The Airlines for America on Monday claimed that all seven major U.S. passenger carriers would run out of money between July and December. Therefore they are asking $50 billion in assistance from the federal government. And the way they are asking for it is to divide it evenly between grants and low-interest loans.
But why do they even need this money? Airlines are coming off a historic 10 year boom. And the mergers have given Delta, United, American, and Southwest about 80 percent of the U.S. market. Delta’s profits for each of the past five years, back from 2019 to 2015, were $4.8 billion, $3.9 billion, $3.2 billion, $4.2 billion, and $4.5 billion. Thats $21.6 billion. And this when the oil prices are low with the economy was booming.
So where did all that money go? They spent all of that profit on themselves and their executives. According to Bloomberg the airlines spent 96 percent on cash buybacks and executive compensation.
Sure the Covid-19 threw everyone into a downward spiral. But it wasn’t as if this was not completely out of the blue. American Airlines actually reported in their December 31, 2018 Annual Report Form 10-K the following:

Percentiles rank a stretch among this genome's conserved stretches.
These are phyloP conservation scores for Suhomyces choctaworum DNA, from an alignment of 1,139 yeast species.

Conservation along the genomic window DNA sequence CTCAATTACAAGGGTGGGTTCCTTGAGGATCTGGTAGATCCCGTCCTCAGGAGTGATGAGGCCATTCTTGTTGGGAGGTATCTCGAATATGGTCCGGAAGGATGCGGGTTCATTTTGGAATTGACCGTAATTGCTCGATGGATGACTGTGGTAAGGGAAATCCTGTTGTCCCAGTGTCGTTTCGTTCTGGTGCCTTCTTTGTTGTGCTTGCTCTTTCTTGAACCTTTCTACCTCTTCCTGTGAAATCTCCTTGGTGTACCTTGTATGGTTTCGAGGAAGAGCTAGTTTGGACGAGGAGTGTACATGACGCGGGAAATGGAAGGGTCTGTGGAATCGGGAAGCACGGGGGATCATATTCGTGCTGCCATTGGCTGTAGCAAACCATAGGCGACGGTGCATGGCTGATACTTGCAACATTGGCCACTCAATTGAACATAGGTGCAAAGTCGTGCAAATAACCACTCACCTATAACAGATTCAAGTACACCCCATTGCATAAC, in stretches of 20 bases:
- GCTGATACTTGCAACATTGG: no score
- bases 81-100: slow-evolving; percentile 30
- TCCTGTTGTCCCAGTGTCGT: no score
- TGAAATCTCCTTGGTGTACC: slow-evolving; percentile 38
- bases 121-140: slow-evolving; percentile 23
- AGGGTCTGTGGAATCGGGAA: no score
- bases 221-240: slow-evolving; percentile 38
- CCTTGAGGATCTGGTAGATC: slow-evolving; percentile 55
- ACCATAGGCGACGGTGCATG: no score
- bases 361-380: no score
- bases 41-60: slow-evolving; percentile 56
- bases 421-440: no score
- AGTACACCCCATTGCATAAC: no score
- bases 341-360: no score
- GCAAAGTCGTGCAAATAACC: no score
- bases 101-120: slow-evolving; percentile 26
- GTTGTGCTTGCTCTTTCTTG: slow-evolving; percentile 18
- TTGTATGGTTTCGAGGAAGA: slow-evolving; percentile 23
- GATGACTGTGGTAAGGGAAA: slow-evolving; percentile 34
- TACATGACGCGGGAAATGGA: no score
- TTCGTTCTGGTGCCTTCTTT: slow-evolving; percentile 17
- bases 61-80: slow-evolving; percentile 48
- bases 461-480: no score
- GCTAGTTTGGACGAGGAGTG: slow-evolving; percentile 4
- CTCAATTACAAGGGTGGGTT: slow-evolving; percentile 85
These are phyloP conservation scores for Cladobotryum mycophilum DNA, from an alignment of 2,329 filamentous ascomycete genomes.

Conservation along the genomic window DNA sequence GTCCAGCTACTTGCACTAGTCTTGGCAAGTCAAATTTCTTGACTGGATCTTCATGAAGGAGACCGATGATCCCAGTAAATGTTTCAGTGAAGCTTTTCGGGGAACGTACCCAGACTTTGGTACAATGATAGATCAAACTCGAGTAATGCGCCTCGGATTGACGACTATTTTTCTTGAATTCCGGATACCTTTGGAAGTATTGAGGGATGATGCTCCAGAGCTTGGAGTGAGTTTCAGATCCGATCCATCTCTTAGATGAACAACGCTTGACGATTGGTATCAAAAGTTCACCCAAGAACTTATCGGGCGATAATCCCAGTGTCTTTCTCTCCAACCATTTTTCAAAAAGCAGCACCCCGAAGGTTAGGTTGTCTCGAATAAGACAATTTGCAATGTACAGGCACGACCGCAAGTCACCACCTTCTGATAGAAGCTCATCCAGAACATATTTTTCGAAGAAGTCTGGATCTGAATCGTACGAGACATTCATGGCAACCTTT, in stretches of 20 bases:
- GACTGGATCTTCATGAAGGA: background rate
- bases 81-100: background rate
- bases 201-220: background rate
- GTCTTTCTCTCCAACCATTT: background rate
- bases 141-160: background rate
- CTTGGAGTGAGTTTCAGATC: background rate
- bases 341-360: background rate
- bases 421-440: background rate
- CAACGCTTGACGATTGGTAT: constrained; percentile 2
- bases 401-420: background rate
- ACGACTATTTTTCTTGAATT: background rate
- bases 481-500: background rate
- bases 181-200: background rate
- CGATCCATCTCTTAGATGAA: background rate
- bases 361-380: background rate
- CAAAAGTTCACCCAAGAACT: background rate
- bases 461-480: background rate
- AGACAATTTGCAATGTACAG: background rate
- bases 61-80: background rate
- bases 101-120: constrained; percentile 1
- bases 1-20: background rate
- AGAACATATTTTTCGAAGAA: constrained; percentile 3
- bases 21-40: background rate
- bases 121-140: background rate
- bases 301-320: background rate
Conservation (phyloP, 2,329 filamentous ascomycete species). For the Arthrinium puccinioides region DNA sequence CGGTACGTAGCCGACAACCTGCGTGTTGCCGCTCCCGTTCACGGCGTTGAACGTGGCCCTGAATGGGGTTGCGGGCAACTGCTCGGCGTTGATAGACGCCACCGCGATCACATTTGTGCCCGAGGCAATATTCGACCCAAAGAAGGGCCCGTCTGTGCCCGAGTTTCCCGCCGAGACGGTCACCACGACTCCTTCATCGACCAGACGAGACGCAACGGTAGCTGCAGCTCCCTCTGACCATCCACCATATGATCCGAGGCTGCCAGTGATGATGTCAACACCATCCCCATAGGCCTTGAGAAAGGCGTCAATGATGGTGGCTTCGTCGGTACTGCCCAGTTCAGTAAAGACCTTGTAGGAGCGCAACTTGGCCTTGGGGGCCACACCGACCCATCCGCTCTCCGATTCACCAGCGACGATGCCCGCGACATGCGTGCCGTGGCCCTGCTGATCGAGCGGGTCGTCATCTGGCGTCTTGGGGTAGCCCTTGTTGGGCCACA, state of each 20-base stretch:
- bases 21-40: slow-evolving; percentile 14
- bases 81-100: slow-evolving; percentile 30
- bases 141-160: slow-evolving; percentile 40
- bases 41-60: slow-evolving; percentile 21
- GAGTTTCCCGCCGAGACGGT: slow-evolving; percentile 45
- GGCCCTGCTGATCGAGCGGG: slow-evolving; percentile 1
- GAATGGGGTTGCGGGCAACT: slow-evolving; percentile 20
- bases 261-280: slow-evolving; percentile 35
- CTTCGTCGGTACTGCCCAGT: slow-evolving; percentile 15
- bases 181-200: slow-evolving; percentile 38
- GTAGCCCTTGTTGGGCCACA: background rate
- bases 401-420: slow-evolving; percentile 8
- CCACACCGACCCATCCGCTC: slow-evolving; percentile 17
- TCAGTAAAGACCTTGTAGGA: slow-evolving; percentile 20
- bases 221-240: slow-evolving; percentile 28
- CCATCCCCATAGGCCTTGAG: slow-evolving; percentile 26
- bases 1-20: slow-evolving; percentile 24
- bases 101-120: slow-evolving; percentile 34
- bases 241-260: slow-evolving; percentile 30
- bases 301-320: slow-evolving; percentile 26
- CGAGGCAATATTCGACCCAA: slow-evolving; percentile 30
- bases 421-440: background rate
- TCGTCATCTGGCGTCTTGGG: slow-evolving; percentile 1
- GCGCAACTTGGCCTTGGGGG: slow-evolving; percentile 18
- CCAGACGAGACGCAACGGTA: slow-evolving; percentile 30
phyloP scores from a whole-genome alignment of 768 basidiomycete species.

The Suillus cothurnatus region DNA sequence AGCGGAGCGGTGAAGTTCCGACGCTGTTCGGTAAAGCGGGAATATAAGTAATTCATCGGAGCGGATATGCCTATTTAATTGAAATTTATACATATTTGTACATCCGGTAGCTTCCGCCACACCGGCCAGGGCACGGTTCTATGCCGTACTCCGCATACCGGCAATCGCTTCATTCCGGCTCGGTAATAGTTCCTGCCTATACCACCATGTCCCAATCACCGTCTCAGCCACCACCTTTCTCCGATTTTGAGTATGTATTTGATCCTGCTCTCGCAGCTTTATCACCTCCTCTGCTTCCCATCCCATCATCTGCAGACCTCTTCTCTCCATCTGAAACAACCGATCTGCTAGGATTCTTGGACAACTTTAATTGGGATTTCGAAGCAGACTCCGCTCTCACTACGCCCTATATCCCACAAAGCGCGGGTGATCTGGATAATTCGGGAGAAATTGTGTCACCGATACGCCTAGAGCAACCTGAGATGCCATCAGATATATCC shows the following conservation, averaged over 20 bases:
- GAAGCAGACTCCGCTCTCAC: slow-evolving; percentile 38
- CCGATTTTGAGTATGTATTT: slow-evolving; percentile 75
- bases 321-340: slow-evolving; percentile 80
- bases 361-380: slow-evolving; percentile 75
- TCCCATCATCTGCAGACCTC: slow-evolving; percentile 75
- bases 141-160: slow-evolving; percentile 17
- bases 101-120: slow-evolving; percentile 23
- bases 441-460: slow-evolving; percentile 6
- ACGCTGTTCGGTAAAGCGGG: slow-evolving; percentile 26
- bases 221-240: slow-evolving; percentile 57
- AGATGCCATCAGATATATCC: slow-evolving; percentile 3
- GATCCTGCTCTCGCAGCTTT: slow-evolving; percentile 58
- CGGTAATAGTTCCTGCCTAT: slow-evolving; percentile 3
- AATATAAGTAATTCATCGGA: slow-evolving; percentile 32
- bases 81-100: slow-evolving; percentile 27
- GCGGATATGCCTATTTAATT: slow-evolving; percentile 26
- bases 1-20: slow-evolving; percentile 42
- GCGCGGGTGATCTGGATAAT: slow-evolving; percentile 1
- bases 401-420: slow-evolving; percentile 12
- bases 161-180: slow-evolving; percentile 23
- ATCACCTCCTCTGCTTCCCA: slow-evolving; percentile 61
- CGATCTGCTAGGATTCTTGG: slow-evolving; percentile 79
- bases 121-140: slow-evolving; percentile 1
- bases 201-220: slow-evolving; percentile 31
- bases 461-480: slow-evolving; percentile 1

In particular, an outbreak of a contagious disease such as the Ebola virus, Middle East Respiratory Syndrome, Severe Acute Respiratory Syndrome, H1N1 influenza virus, avian flu, Zika virus or any other similar illness, if it were to become associated with air travel or persist for an extended period, could materially affect the airline industry and us by reducing revenues and adversely impacting our operations and passengers' travel behavior.
So instead of saving their pennies for such an event, the airline companies spent all of that cash to enrich themselves.
If any American family operated like that, we would say its financial mismanagement. When the American people ask for government assistance - we get told that we should have managed our money better.
But yea we get it. We need robust air infrastructure to grow and support our economy. But you have some gaul asking for free money (also known as grants) and a low interest loans. Needless to say, the airlines should not get to dictate terms.
This is how this bailout should be structured:
- There will be no grant given. You and your executives do not get to take the gains and we, the taxpayers, take the loss for your lack of financial mismanagement.
- You will be given a credit line to borrow against while you figure out how to stay afloat.
- You will continue to pay your taxes.
- You will have to pay back the taxpayers first over any other loans you have.
- In return for this emergency credit line, you will accept oversight from the government for the next 10 years.
- You will have to demonstrate that you have put forth sufficient safeguards so as not to repeat these events.
And the government should seriously consider breaking up the big four - but that is a post for another time.